In December 2010, the Quadrennial Diplomacy and Development Review (QDDR), developed under the leadership of Secretary Clinton, was completed and disseminated to the Department of State, USAID, and their stakeholders as a blueprint for elevating American "civilian power" to advance U.S. national interests and to better partner with the U.S. military. Two years later, the recommendations made in the QDDR are being implemented to improve the effectiveness of the Department and USAID in four broad areas:
- Adapting to the diplomatic landscape of the 21st Century
- Elevating and modernizing development to deliver results
- Strengthening civilian capacity to prevent and respond to crises and conflict
- Working smarter to deliver results for the American people
In FY 2012, the Department of State concluded the first phase of implementing the QDDR, with significant achievements in the following areas:
- The reorganization of the Under Secretary for Economic Growth, Energy, and the Environment (E) to ensure our economic, energy, and environmental goals serve U.S. national security goals.
- The establishment of the Under Secretary for Civilian Security, Democracy and Human Rights (J) to better coordinate our efforts and resources to advance civilian engagement and human security.
- The establishment of three new bureaus (Bureaus for Conflict and Stabilization Operations, Counterterrorism, and Energy and Resources) to better exercise civilian leadership in preventing conflict, countering terrorism, and advancing our international energy interests.
- Greater integration of women and girls into our policy framework, planning and budgeting, program monitoring and evaluation, and management and officer training.
- The creation of the Joint Management Board to strengthen State and USAID's efforts to coordinate, streamline, and integrate our administrative platforms.
- The establishment of a Chief Economist to advise on economic issues that implicate foreign policy interests and a Coordinator for Cyber Issues to lead our engagement in cyber security and other cyber issues.
- The incorporation of QDDR principles into the selection criteria process for Chief of Missions, Deputy Chiefs of Missions, and other principal officers.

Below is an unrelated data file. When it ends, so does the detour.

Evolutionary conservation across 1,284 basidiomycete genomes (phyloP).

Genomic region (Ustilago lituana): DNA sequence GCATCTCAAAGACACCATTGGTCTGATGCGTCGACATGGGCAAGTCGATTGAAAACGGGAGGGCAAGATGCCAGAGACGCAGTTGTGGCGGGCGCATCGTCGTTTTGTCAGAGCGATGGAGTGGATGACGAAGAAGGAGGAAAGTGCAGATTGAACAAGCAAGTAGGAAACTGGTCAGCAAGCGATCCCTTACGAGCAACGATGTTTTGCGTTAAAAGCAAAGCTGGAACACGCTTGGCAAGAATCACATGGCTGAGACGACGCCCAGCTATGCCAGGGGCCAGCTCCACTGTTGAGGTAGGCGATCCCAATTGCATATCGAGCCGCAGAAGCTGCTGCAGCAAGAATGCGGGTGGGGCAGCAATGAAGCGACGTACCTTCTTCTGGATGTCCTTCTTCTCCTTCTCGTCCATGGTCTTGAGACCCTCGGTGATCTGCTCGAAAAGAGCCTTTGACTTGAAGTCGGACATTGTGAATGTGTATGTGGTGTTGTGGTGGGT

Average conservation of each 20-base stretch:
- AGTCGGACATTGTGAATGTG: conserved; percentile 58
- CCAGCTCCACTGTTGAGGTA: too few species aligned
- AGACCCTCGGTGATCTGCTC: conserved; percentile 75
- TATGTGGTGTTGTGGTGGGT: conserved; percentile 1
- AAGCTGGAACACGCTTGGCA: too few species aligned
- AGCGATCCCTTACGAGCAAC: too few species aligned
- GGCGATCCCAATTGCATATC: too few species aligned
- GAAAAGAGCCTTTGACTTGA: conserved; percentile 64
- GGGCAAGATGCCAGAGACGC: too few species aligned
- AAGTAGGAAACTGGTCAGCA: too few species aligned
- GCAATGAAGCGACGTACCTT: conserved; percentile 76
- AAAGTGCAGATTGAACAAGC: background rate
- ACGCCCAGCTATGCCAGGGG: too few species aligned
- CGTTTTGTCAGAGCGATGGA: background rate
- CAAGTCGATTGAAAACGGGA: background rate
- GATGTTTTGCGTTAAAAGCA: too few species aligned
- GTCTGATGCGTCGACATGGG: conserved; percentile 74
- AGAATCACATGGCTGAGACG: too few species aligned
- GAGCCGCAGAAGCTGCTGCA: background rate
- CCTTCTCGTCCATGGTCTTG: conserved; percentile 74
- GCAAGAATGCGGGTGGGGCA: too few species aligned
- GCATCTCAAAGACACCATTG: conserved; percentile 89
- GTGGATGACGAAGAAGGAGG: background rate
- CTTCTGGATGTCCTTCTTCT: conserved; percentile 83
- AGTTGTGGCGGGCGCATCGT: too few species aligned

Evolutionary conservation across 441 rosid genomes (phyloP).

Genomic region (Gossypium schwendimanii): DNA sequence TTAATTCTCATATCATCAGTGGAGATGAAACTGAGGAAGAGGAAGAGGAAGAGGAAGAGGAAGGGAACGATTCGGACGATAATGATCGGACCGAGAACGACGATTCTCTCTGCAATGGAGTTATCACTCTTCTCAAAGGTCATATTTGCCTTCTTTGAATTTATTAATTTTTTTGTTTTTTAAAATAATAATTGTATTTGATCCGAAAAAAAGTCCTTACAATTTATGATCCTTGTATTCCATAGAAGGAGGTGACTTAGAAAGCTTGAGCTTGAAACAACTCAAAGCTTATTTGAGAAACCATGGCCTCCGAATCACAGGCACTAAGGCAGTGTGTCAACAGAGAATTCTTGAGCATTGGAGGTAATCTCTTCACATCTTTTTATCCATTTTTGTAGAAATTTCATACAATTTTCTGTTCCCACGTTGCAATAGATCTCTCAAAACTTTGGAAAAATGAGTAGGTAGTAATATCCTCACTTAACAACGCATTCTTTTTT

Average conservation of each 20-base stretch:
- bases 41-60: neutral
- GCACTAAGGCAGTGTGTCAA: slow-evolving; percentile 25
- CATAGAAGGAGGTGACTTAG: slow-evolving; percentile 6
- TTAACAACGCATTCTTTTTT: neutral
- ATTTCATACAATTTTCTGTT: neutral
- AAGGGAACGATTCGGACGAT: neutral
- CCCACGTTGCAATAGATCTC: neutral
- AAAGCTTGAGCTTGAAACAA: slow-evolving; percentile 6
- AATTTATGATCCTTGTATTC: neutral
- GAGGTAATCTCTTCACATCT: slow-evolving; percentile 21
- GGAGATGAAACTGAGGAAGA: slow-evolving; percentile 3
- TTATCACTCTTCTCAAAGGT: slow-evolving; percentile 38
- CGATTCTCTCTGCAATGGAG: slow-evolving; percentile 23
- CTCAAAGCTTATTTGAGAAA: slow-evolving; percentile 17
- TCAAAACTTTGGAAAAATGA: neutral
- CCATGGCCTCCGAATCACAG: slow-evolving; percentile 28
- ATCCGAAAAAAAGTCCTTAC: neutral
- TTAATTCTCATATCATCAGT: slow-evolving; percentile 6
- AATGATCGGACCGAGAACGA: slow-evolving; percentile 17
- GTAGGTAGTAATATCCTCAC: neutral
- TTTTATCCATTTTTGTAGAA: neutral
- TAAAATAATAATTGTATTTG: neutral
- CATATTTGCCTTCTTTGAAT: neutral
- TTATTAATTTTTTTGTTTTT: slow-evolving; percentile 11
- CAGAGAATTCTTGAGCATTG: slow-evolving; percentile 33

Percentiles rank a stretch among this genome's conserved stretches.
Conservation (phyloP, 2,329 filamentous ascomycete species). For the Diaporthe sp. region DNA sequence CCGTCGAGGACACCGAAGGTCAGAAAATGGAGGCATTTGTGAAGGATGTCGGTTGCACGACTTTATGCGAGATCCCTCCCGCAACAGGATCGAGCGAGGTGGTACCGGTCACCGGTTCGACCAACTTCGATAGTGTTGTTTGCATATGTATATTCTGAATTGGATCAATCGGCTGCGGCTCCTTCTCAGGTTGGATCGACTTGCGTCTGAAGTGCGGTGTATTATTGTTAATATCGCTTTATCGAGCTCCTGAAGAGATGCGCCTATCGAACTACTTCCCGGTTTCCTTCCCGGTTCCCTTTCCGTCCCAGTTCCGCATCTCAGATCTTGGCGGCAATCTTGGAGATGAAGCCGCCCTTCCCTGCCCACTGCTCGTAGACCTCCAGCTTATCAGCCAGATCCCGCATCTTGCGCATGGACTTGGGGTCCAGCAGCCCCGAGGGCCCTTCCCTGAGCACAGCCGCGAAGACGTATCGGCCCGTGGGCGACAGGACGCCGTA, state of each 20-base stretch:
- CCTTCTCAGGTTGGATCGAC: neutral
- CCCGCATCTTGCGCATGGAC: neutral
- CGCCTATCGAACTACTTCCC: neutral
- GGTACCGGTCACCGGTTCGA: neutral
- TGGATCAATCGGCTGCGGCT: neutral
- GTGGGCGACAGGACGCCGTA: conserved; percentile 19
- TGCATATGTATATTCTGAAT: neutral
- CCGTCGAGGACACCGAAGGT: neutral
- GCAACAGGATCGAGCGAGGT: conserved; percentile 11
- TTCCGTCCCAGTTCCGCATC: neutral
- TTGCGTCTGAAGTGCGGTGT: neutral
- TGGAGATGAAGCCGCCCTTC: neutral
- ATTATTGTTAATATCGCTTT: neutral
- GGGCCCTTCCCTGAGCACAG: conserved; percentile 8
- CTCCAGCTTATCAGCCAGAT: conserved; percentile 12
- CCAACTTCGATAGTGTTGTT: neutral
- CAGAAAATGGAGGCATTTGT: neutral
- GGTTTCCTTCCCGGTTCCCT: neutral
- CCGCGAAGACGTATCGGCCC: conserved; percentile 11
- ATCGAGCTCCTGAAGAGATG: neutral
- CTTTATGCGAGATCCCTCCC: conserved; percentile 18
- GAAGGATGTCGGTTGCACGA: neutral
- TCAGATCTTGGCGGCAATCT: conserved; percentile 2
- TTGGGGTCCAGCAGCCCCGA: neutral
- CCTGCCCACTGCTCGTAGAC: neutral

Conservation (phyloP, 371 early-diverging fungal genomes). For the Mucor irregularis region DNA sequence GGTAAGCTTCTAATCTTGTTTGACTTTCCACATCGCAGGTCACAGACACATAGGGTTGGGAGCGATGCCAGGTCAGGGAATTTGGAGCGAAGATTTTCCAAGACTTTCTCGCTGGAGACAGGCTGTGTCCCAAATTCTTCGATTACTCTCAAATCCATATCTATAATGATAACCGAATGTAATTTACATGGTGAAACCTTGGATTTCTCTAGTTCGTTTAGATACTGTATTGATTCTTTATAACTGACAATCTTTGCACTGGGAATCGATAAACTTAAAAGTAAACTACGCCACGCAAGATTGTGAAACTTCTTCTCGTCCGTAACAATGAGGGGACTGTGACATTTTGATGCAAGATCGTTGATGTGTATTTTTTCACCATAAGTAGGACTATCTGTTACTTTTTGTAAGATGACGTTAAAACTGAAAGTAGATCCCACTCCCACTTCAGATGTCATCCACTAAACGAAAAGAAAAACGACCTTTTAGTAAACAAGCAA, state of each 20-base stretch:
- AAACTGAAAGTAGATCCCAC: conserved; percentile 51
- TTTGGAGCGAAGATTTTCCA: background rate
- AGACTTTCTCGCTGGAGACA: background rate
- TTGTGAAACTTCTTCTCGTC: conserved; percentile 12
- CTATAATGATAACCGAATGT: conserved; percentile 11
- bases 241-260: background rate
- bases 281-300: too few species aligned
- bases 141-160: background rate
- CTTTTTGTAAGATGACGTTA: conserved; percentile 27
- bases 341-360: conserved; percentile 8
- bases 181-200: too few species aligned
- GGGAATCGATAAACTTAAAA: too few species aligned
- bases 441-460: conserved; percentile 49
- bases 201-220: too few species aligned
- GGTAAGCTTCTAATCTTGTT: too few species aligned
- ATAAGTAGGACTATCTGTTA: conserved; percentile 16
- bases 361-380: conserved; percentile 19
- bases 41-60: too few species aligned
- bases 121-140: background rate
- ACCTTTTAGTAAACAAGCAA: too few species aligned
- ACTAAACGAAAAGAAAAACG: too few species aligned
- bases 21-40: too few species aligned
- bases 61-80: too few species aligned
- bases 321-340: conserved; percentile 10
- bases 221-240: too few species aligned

This past year, the Department also launched an implementation plan for the second phase of the QDDR, including focusing the Department's efforts on the following areas of focus:
- Secure QDDR legislation with Congress, similar to that of the Department of Defense.
- Strengthen Chief of Mission (COM) authority and accountability, including facilitating COM input into personnel evaluations of non-State employees serving at overseas missions and formalizing the requirement that all agencies at post provide COMs with fully transparent budgets.
- Further integrate women and girls in all aspects of U.S. foreign policy to ensure a more inclusive, representative, and effective foreign policy consistent with U.S. values and principles.
- Adopt a lead agency framework that will integrate policy planning and crisis response to allow State and USAID to respond more effectively to unforeseen crises around the world.
- Recruit, retain, and train a more flexible, operational and innovative workforce to meet future foreign policy challenges. This includes considering ways to adapt the Foreign Service exam to meet the changing needs of our diplomacy, updating the Foreign Service promotion precepts, and expanding opportunities for Foreign Service and Civil Service to move between position categories.
- Establish a senior Sanctions Coordinator to better coordinate sanctions activities in the Department and amongst the Federal agencies.
- Intensify the incremental roll-out of new planning and budget processes to all bureau and missions resulting in a stronger linkage of expenditures to strategic goals.
- Better evaluate our assistance programs to improve coordination and deepen inter-agency cooperation.